Trying to Subdue my Impatience

Been thinking about my adventures in Thailand, even now, as I sit by my window, staring at the darkness amidst the rain and wild wind.

I’m back in Malaysia, its been quite hectic, especially post-Ramadan, seeing relatives and catching old friends. Its been a while but I feel somewhat distant from them.

My foot is temporarily disabled, a swollen and tormented toe courtesy of gout and my unstoppable habits of consuming red meat. The recovery, for the past two nights, have been tough.

I’m partially eager to remove myself from my bed and plunge into another adventure.

Such confidence, wish I had it in me now. My toe, it needs rest, a swift one if I may be so bold to declare. That means I’m still confined in this room.

In my boredom, I looked through my stash of photos. Found a few that brought about lingering memories of a laid-back province in south Thailand. Pleasant memories of friendship, travel, food and coffee.

Yes, I was well aware that the province had more than a dose of social problems, violence and poverty. But it gave me what I had sought then, an escape from Bangkok and to meet a largely-forgotten population in Narathiwat.

*sigh*

My right foot tapped impatiently. Yes, I know, I’m in need of another adventure. Fast.

Rare peaceful night

Rare peaceful night

Street vendor cooking roti

Street vendor cooking roti

coffee, Narathiwat-style

coffee, Narathiwat-style

Zashnain

An avid blogger, twitterer and photojournalist, Zashnain Zainal suffers from an incurable addiction to social work, helping marginalised communities since 1989. Nowadays he travels from the plantations of Malaysia to the slums of Thailand. He can be found at zashnain.com and @bedlamfury

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The growing gap between South Thailand and the rest

Sharing my thoughts…

Ever since I had left Narathiwat, I grow edgy about the violent state of affairs in that province. I spent five days in the town and rural areas, talking to the people – Muslims and Buddhists alike – about their lives, their concerns, their children and their hopes. The ordinary people, not some middle-class Hi-So Thai, had lots to say, questions to throw, and especially on the bewilderment case of being caught in the middle of what many would say as a conflict between the military and militants who seek to destabilize life.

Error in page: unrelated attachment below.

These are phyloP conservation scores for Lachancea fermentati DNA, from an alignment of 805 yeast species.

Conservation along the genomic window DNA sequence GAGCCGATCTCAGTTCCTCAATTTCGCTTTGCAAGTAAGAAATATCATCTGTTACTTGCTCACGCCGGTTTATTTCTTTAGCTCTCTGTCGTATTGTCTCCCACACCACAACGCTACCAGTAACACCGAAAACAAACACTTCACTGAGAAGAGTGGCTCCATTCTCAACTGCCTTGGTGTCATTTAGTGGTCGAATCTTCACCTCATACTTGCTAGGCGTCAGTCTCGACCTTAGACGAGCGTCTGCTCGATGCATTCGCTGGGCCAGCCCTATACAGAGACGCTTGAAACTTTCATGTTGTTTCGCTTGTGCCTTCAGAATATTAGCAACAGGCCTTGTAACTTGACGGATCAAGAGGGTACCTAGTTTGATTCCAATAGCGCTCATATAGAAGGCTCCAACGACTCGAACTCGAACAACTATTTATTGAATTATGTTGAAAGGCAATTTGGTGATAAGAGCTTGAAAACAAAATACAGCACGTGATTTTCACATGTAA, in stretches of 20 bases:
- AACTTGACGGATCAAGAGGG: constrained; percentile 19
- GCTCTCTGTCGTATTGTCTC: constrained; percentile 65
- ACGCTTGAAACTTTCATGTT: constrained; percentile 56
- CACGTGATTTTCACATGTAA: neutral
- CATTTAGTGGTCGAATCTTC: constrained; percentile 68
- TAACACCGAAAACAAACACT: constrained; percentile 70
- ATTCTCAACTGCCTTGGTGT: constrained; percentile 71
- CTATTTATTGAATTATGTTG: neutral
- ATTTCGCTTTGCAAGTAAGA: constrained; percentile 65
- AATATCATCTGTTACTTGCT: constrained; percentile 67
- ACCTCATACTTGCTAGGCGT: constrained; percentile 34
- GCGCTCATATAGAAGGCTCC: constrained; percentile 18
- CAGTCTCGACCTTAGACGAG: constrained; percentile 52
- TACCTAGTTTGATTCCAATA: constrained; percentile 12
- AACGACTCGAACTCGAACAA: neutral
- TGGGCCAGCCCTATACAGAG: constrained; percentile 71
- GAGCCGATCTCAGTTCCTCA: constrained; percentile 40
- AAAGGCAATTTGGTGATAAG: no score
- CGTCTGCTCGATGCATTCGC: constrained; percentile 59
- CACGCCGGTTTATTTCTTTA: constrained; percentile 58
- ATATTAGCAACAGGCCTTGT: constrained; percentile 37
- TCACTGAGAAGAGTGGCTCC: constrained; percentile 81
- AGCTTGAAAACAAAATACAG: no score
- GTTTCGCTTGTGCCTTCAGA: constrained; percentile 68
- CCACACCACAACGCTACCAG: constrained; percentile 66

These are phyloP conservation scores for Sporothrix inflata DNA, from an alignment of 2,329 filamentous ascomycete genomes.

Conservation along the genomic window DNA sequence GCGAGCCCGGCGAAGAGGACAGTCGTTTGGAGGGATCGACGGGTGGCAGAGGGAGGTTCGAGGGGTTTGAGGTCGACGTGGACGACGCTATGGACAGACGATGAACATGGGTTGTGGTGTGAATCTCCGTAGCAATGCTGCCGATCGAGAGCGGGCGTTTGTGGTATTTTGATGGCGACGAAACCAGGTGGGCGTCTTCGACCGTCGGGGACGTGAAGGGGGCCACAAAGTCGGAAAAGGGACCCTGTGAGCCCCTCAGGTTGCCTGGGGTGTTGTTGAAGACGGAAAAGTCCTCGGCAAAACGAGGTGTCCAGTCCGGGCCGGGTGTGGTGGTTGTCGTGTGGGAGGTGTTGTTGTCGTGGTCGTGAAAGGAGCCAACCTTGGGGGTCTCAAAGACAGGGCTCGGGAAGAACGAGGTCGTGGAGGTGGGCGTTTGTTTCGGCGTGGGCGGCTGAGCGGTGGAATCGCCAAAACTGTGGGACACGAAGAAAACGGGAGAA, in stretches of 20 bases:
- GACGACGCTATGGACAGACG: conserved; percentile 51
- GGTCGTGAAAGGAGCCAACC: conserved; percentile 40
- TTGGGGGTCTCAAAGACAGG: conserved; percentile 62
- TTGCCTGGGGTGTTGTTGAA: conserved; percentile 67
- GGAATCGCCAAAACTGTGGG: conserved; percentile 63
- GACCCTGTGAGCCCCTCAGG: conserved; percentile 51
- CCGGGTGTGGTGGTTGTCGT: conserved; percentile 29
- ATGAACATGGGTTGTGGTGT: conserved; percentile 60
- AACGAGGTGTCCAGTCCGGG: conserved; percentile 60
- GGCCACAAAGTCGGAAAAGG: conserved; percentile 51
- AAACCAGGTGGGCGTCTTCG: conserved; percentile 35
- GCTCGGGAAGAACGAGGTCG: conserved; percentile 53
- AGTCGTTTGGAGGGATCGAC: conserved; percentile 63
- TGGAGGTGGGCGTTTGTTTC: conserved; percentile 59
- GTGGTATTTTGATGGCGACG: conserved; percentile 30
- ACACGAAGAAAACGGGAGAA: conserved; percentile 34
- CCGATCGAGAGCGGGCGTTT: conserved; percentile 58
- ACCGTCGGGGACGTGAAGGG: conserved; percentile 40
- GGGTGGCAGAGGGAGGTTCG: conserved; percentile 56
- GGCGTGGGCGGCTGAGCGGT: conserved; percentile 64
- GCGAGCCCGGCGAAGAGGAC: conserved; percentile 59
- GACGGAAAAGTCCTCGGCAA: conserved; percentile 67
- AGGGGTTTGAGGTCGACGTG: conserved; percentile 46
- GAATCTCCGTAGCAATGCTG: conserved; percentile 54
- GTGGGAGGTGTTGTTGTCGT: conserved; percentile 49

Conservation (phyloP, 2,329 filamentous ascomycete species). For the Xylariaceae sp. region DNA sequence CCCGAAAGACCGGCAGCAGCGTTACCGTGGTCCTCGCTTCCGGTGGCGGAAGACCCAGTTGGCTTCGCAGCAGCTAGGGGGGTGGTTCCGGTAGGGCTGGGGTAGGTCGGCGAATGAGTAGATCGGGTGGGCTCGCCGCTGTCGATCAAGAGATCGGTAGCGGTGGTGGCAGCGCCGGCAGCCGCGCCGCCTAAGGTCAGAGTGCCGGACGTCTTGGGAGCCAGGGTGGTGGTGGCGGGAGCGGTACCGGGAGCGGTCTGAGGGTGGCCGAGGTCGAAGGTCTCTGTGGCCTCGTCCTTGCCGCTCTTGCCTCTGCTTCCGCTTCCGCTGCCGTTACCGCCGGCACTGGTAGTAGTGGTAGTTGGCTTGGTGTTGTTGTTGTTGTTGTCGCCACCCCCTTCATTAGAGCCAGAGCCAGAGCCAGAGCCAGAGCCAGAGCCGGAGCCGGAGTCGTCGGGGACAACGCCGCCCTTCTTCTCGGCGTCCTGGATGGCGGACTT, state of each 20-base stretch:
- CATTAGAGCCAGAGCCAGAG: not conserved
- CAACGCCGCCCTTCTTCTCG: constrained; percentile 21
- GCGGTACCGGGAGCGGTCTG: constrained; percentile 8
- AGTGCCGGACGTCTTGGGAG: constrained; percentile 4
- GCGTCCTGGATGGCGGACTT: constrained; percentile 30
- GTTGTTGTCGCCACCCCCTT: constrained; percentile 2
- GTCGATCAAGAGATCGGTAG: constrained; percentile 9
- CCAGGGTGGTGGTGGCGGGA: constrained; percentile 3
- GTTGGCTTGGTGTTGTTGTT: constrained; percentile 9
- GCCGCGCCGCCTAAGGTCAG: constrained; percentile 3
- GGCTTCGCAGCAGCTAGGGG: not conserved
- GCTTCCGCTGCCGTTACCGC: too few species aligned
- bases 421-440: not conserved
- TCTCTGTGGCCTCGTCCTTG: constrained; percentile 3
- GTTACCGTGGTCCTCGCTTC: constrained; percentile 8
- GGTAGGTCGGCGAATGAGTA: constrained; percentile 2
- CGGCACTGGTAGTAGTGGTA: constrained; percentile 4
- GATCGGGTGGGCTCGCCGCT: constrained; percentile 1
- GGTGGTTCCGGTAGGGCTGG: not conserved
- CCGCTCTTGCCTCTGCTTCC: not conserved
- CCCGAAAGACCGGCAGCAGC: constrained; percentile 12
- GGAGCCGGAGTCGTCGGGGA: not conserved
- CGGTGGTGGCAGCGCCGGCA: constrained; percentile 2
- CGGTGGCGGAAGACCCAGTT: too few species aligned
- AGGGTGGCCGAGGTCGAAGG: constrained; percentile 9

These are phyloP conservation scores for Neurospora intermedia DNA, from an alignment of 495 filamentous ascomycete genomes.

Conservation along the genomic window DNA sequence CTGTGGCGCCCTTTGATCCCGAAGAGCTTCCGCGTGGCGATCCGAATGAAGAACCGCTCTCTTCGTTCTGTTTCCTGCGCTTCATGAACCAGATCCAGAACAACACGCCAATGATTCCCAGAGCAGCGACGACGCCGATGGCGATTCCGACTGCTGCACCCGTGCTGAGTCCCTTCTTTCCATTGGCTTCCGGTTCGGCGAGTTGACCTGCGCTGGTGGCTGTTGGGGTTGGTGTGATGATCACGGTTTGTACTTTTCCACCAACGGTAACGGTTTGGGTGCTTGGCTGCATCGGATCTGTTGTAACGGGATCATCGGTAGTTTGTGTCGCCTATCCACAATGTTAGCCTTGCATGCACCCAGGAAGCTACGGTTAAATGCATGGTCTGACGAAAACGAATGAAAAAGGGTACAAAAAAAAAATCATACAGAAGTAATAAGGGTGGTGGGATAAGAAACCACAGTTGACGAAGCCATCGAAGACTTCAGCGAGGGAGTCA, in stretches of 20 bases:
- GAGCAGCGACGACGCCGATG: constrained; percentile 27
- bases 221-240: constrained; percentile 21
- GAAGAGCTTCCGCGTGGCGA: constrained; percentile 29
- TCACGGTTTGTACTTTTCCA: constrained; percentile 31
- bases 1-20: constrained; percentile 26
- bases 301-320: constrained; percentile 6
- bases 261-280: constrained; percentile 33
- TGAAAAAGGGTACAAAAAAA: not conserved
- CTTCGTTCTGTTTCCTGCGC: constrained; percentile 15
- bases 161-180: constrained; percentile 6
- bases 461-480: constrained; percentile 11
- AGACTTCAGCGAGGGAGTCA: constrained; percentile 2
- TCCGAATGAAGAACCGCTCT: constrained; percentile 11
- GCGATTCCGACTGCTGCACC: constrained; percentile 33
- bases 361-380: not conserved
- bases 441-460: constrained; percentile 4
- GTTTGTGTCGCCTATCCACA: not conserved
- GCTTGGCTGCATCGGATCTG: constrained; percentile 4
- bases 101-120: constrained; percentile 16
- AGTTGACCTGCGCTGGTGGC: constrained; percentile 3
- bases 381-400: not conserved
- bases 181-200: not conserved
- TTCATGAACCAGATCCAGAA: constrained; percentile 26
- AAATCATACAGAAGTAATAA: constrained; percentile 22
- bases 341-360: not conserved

There has been many speculations about South Thailand, whether a climate of retaliation, a drug-infused-war, people seeking revenge upon those who had radicalized them, or for the sheer pleasure of chaos and terror. The sad fact is regardless of the motive, people from the other provinces are ignorant of the situation and the lives of the southern Thais.

Its not as if South Thailand is a melting pot of carnage, many other provinces and countries are riddled with violence and societal differences. However the continued state of ignorance and fear elsewhere prevents people in Narathiwat from an improve quality of life. What you see in the local English Thai newspapers (I would say, more tabloid-type) are usually associated with death, destruction and doom. Such perversion (sensationalism) of the news creates a wider gap between the south and the other provinces.  It seems other Thais have stopped caring for their kins and fellow citizens in the south, well in this case, people from Narathiwat.

Narathiwat is a province of Thailand. And as a community, people should find a common ground for contemplation and solidarity. I saw no antagonism or hatred between the Buddhists and Muslims. I merely saw the collective desire to build peace and a betterment state of their lives. Yet how can Thai society achieve this when many in other provinces choose to remain in their own suffocating cocoon of prejudice and ignorance?

 

 

 

Zashnain

An avid blogger, twitterer and photojournalist, Zashnain Zainal suffers from an incurable addiction to social work, helping marginalised communities since 1989. Nowadays he travels from the plantations of Malaysia to the slums of Thailand. He can be found at zashnain.com and @bedlamfury

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My thoughts about Narathiwat Thailand

A collection of stories, experiences and photos.

  1. http://www.zashnain.com/2012/08/my-first-visit-to-narathiwat.html
  2. http://www.zashnain.com/2012/08/the-beginning-of-journey-in-narathiwat.html
  3. http://www.zashnain.com/2012/08/day-two-narathiwat-and-chaotic-memories.html
  4. http://www.zashnain.com/2012/08/a-delightful-afternoon-with-melonbunnie.html
  5. http://www.zashnain.com/2012/08/random-thoughts-in-town-by-seaside.html